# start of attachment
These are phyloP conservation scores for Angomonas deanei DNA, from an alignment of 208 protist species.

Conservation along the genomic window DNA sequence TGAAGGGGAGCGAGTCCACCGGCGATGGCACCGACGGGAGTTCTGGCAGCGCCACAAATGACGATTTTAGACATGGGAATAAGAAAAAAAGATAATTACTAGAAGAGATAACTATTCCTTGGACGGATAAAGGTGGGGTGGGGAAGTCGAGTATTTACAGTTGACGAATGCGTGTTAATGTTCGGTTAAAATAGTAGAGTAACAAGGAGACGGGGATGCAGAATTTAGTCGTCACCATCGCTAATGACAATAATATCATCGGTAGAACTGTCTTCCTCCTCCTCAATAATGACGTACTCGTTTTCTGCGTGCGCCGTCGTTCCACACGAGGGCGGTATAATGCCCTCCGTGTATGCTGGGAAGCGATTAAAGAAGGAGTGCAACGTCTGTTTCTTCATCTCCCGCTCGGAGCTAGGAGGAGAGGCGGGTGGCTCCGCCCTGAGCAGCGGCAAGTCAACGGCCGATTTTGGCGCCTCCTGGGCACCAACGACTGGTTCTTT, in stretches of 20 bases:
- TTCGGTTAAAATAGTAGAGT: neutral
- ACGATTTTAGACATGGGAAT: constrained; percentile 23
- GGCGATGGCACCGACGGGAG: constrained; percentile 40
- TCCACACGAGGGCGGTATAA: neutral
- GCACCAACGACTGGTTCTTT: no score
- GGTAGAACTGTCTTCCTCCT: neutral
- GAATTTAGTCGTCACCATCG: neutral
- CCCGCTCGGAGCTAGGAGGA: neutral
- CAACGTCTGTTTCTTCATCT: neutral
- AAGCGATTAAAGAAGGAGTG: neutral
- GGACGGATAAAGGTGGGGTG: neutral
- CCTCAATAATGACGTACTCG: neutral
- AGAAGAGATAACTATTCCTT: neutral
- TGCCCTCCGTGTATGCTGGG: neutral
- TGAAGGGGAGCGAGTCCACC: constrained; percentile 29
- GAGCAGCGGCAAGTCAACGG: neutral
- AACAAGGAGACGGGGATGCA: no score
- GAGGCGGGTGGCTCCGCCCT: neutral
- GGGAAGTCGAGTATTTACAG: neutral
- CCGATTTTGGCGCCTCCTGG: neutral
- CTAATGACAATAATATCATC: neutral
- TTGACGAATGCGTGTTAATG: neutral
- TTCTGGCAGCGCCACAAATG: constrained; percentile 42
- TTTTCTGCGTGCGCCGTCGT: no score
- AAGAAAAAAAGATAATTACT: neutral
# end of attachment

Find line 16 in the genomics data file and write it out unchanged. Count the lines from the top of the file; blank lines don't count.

- TGCCCTCCGTGTATGCTGGG: neutral